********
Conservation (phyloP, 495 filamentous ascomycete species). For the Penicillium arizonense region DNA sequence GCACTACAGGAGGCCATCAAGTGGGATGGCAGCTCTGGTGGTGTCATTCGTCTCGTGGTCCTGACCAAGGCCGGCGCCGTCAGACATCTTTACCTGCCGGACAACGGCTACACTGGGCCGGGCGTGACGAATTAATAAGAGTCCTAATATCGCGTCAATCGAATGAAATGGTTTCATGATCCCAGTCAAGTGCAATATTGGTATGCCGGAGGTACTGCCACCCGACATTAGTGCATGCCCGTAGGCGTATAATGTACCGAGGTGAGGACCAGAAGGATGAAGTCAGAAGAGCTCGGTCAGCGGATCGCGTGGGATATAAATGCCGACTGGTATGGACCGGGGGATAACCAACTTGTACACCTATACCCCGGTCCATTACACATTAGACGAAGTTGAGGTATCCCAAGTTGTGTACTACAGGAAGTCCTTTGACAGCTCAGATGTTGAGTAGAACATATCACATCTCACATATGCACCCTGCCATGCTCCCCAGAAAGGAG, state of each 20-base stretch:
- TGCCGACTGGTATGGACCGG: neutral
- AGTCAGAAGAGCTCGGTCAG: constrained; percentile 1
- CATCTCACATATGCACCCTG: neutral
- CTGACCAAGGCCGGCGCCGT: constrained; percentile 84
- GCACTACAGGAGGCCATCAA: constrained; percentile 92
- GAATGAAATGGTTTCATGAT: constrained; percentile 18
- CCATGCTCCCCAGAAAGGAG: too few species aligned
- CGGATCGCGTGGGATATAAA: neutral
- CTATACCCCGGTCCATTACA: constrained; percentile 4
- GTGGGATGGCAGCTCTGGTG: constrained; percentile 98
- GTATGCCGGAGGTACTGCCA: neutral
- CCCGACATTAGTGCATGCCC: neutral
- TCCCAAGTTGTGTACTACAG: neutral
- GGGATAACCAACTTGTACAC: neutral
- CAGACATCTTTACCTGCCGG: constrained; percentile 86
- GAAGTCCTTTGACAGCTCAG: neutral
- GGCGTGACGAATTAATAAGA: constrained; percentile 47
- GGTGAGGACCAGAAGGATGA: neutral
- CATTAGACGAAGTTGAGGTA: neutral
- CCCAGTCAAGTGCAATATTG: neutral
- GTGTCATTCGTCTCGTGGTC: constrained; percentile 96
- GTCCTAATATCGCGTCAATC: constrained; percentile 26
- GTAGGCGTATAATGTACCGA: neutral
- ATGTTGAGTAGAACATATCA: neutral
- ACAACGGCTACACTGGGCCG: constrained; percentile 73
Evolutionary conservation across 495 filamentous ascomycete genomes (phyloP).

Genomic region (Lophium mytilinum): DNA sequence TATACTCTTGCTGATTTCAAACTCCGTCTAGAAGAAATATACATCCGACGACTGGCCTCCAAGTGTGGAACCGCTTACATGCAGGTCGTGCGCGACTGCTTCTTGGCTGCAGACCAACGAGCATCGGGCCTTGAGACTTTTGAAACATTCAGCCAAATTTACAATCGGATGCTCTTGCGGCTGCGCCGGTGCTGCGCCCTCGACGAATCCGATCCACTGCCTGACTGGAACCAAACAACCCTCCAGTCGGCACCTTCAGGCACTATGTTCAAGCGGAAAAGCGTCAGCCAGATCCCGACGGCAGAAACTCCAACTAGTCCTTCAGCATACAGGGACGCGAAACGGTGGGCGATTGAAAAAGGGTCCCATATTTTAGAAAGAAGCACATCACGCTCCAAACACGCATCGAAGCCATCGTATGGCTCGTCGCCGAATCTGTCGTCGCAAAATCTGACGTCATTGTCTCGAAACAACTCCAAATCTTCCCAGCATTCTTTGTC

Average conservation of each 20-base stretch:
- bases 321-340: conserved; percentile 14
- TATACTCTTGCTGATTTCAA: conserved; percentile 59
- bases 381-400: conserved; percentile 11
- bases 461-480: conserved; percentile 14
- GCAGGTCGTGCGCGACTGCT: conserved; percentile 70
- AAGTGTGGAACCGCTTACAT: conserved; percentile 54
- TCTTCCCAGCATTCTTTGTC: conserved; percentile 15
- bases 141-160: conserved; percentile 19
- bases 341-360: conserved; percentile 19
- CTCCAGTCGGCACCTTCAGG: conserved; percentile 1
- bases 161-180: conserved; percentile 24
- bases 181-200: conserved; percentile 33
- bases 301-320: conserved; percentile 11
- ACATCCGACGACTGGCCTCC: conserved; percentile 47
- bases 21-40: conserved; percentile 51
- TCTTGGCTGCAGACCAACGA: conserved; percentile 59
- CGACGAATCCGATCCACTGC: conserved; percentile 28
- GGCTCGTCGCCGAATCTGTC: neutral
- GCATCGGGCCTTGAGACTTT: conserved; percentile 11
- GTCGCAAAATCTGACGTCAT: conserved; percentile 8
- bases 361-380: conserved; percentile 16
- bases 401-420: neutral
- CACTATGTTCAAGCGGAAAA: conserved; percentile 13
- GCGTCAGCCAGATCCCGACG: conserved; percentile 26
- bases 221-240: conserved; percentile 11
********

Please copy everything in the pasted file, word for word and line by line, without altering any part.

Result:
Conservation (phyloP, 495 filamentous ascomycete species). For the Penicillium arizonense region DNA sequence GCACTACAGGAGGCCATCAAGTGGGATGGCAGCTCTGGTGGTGTCATTCGTCTCGTGGTCCTGACCAAGGCCGGCGCCGTCAGACATCTTTACCTGCCGGACAACGGCTACACTGGGCCGGGCGTGACGAATTAATAAGAGTCCTAATATCGCGTCAATCGAATGAAATGGTTTCATGATCCCAGTCAAGTGCAATATTGGTATGCCGGAGGTACTGCCACCCGACATTAGTGCATGCCCGTAGGCGTATAATGTACCGAGGTGAGGACCAGAAGGATGAAGTCAGAAGAGCTCGGTCAGCGGATCGCGTGGGATATAAATGCCGACTGGTATGGACCGGGGGATAACCAACTTGTACACCTATACCCCGGTCCATTACACATTAGACGAAGTTGAGGTATCCCAAGTTGTGTACTACAGGAAGTCCTTTGACAGCTCAGATGTTGAGTAGAACATATCACATCTCACATATGCACCCTGCCATGCTCCCCAGAAAGGAG, state of each 20-base stretch:
- TGCCGACTGGTATGGACCGG: neutral
- AGTCAGAAGAGCTCGGTCAG: constrained; percentile 1
- CATCTCACATATGCACCCTG: neutral
- CTGACCAAGGCCGGCGCCGT: constrained; percentile 84
- GCACTACAGGAGGCCATCAA: constrained; percentile 92
- GAATGAAATGGTTTCATGAT: constrained; percentile 18
- CCATGCTCCCCAGAAAGGAG: too few species aligned
- CGGATCGCGTGGGATATAAA: neutral
- CTATACCCCGGTCCATTACA: constrained; percentile 4
- GTGGGATGGCAGCTCTGGTG: constrained; percentile 98
- GTATGCCGGAGGTACTGCCA: neutral
- CCCGACATTAGTGCATGCCC: neutral
- TCCCAAGTTGTGTACTACAG: neutral
- GGGATAACCAACTTGTACAC: neutral
- CAGACATCTTTACCTGCCGG: constrained; percentile 86
- GAAGTCCTTTGACAGCTCAG: neutral
- GGCGTGACGAATTAATAAGA: constrained; percentile 47
- GGTGAGGACCAGAAGGATGA: neutral
- CATTAGACGAAGTTGAGGTA: neutral
- CCCAGTCAAGTGCAATATTG: neutral
- GTGTCATTCGTCTCGTGGTC: constrained; percentile 96
- GTCCTAATATCGCGTCAATC: constrained; percentile 26
- GTAGGCGTATAATGTACCGA: neutral
- ATGTTGAGTAGAACATATCA: neutral
- ACAACGGCTACACTGGGCCG: constrained; percentile 73
Evolutionary conservation across 495 filamentous ascomycete genomes (phyloP).

Genomic region (Lophium mytilinum): DNA sequence TATACTCTTGCTGATTTCAAACTCCGTCTAGAAGAAATATACATCCGACGACTGGCCTCCAAGTGTGGAACCGCTTACATGCAGGTCGTGCGCGACTGCTTCTTGGCTGCAGACCAACGAGCATCGGGCCTTGAGACTTTTGAAACATTCAGCCAAATTTACAATCGGATGCTCTTGCGGCTGCGCCGGTGCTGCGCCCTCGACGAATCCGATCCACTGCCTGACTGGAACCAAACAACCCTCCAGTCGGCACCTTCAGGCACTATGTTCAAGCGGAAAAGCGTCAGCCAGATCCCGACGGCAGAAACTCCAACTAGTCCTTCAGCATACAGGGACGCGAAACGGTGGGCGATTGAAAAAGGGTCCCATATTTTAGAAAGAAGCACATCACGCTCCAAACACGCATCGAAGCCATCGTATGGCTCGTCGCCGAATCTGTCGTCGCAAAATCTGACGTCATTGTCTCGAAACAACTCCAAATCTTCCCAGCATTCTTTGTC

Average conservation of each 20-base stretch:
- bases 321-340: conserved; percentile 14
- TATACTCTTGCTGATTTCAA: conserved; percentile 59
- bases 381-400: conserved; percentile 11
- bases 461-480: conserved; percentile 14
- GCAGGTCGTGCGCGACTGCT: conserved; percentile 70
- AAGTGTGGAACCGCTTACAT: conserved; percentile 54
- TCTTCCCAGCATTCTTTGTC: conserved; percentile 15
- bases 141-160: conserved; percentile 19
- bases 341-360: conserved; percentile 19
- CTCCAGTCGGCACCTTCAGG: conserved; percentile 1
- bases 161-180: conserved; percentile 24
- bases 181-200: conserved; percentile 33
- bases 301-320: conserved; percentile 11
- ACATCCGACGACTGGCCTCC: conserved; percentile 47
- bases 21-40: conserved; percentile 51
- TCTTGGCTGCAGACCAACGA: conserved; percentile 59
- CGACGAATCCGATCCACTGC: conserved; percentile 28
- GGCTCGTCGCCGAATCTGTC: neutral
- GCATCGGGCCTTGAGACTTT: conserved; percentile 11
- GTCGCAAAATCTGACGTCAT: conserved; percentile 8
- bases 361-380: conserved; percentile 16
- bases 401-420: neutral
- CACTATGTTCAAGCGGAAAA: conserved; percentile 13
- GCGTCAGCCAGATCCCGACG: conserved; percentile 26
- bases 221-240: conserved; percentile 11